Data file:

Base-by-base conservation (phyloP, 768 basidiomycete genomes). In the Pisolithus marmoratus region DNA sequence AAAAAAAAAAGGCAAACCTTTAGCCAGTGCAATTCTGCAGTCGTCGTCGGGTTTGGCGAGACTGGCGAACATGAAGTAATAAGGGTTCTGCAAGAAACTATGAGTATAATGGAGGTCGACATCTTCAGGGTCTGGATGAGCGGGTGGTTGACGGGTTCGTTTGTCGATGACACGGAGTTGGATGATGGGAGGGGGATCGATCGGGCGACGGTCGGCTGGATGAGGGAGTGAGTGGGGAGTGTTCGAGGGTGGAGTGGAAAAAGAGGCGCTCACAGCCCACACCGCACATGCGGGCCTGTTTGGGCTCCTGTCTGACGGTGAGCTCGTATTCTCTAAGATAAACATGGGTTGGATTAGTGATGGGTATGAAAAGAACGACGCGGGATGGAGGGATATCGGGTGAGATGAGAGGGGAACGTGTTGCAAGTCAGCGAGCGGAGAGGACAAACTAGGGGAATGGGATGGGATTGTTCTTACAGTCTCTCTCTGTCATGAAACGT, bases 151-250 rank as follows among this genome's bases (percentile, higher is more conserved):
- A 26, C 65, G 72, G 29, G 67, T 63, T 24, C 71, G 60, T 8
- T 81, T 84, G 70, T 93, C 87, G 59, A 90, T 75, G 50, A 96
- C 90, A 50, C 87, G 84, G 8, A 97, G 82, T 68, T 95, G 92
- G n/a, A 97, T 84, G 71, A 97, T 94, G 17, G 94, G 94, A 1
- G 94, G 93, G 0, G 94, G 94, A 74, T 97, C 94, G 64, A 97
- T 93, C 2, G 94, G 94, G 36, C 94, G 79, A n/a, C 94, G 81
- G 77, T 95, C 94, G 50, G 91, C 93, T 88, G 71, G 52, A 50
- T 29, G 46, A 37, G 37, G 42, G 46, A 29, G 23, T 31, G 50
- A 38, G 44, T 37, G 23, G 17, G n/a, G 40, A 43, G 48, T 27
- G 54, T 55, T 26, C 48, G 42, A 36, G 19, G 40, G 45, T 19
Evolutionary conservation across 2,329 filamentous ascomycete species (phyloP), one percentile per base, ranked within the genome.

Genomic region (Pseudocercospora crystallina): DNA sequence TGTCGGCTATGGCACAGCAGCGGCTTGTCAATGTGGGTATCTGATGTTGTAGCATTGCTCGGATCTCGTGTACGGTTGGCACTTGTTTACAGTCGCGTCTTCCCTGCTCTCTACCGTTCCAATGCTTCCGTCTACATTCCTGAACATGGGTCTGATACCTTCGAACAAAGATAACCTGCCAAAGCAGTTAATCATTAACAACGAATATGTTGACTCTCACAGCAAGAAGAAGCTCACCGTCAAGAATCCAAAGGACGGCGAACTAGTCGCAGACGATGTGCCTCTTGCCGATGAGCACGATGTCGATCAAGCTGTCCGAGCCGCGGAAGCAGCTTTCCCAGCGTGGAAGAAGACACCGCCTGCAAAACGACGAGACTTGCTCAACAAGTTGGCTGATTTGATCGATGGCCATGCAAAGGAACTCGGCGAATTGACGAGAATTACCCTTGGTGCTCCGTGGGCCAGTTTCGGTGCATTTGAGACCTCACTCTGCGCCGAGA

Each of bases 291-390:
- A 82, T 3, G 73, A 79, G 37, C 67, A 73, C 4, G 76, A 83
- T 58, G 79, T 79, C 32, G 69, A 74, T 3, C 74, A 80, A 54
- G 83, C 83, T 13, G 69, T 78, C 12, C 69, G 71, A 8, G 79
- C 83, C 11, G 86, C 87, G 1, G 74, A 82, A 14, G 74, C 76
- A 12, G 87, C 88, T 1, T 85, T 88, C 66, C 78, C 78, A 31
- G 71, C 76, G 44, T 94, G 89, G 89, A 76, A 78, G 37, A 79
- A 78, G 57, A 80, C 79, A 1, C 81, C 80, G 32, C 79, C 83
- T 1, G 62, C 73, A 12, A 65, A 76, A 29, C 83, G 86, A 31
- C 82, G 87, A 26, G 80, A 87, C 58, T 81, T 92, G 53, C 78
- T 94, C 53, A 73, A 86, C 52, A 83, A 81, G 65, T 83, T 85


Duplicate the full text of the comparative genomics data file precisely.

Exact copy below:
Base-by-base conservation (phyloP, 768 basidiomycete genomes). In the Pisolithus marmoratus region DNA sequence AAAAAAAAAAGGCAAACCTTTAGCCAGTGCAATTCTGCAGTCGTCGTCGGGTTTGGCGAGACTGGCGAACATGAAGTAATAAGGGTTCTGCAAGAAACTATGAGTATAATGGAGGTCGACATCTTCAGGGTCTGGATGAGCGGGTGGTTGACGGGTTCGTTTGTCGATGACACGGAGTTGGATGATGGGAGGGGGATCGATCGGGCGACGGTCGGCTGGATGAGGGAGTGAGTGGGGAGTGTTCGAGGGTGGAGTGGAAAAAGAGGCGCTCACAGCCCACACCGCACATGCGGGCCTGTTTGGGCTCCTGTCTGACGGTGAGCTCGTATTCTCTAAGATAAACATGGGTTGGATTAGTGATGGGTATGAAAAGAACGACGCGGGATGGAGGGATATCGGGTGAGATGAGAGGGGAACGTGTTGCAAGTCAGCGAGCGGAGAGGACAAACTAGGGGAATGGGATGGGATTGTTCTTACAGTCTCTCTCTGTCATGAAACGT, bases 151-250 rank as follows among this genome's bases (percentile, higher is more conserved):
- A 26, C 65, G 72, G 29, G 67, T 63, T 24, C 71, G 60, T 8
- T 81, T 84, G 70, T 93, C 87, G 59, A 90, T 75, G 50, A 96
- C 90, A 50, C 87, G 84, G 8, A 97, G 82, T 68, T 95, G 92
- G n/a, A 97, T 84, G 71, A 97, T 94, G 17, G 94, G 94, A 1
- G 94, G 93, G 0, G 94, G 94, A 74, T 97, C 94, G 64, A 97
- T 93, C 2, G 94, G 94, G 36, C 94, G 79, A n/a, C 94, G 81
- G 77, T 95, C 94, G 50, G 91, C 93, T 88, G 71, G 52, A 50
- T 29, G 46, A 37, G 37, G 42, G 46, A 29, G 23, T 31, G 50
- A 38, G 44, T 37, G 23, G 17, G n/a, G 40, A 43, G 48, T 27
- G 54, T 55, T 26, C 48, G 42, A 36, G 19, G 40, G 45, T 19
Evolutionary conservation across 2,329 filamentous ascomycete species (phyloP), one percentile per base, ranked within the genome.

Genomic region (Pseudocercospora crystallina): DNA sequence TGTCGGCTATGGCACAGCAGCGGCTTGTCAATGTGGGTATCTGATGTTGTAGCATTGCTCGGATCTCGTGTACGGTTGGCACTTGTTTACAGTCGCGTCTTCCCTGCTCTCTACCGTTCCAATGCTTCCGTCTACATTCCTGAACATGGGTCTGATACCTTCGAACAAAGATAACCTGCCAAAGCAGTTAATCATTAACAACGAATATGTTGACTCTCACAGCAAGAAGAAGCTCACCGTCAAGAATCCAAAGGACGGCGAACTAGTCGCAGACGATGTGCCTCTTGCCGATGAGCACGATGTCGATCAAGCTGTCCGAGCCGCGGAAGCAGCTTTCCCAGCGTGGAAGAAGACACCGCCTGCAAAACGACGAGACTTGCTCAACAAGTTGGCTGATTTGATCGATGGCCATGCAAAGGAACTCGGCGAATTGACGAGAATTACCCTTGGTGCTCCGTGGGCCAGTTTCGGTGCATTTGAGACCTCACTCTGCGCCGAGA

Each of bases 291-390:
- A 82, T 3, G 73, A 79, G 37, C 67, A 73, C 4, G 76, A 83
- T 58, G 79, T 79, C 32, G 69, A 74, T 3, C 74, A 80, A 54
- G 83, C 83, T 13, G 69, T 78, C 12, C 69, G 71, A 8, G 79
- C 83, C 11, G 86, C 87, G 1, G 74, A 82, A 14, G 74, C 76
- A 12, G 87, C 88, T 1, T 85, T 88, C 66, C 78, C 78, A 31
- G 71, C 76, G 44, T 94, G 89, G 89, A 76, A 78, G 37, A 79
- A 78, G 57, A 80, C 79, A 1, C 81, C 80, G 32, C 79, C 83
- T 1, G 62, C 73, A 12, A 65, A 76, A 29, C 83, G 86, A 31
- C 82, G 87, A 26, G 80, A 87, C 58, T 81, T 92, G 53, C 78
- T 94, C 53, A 73, A 86, C 52, A 83, A 81, G 65, T 83, T 85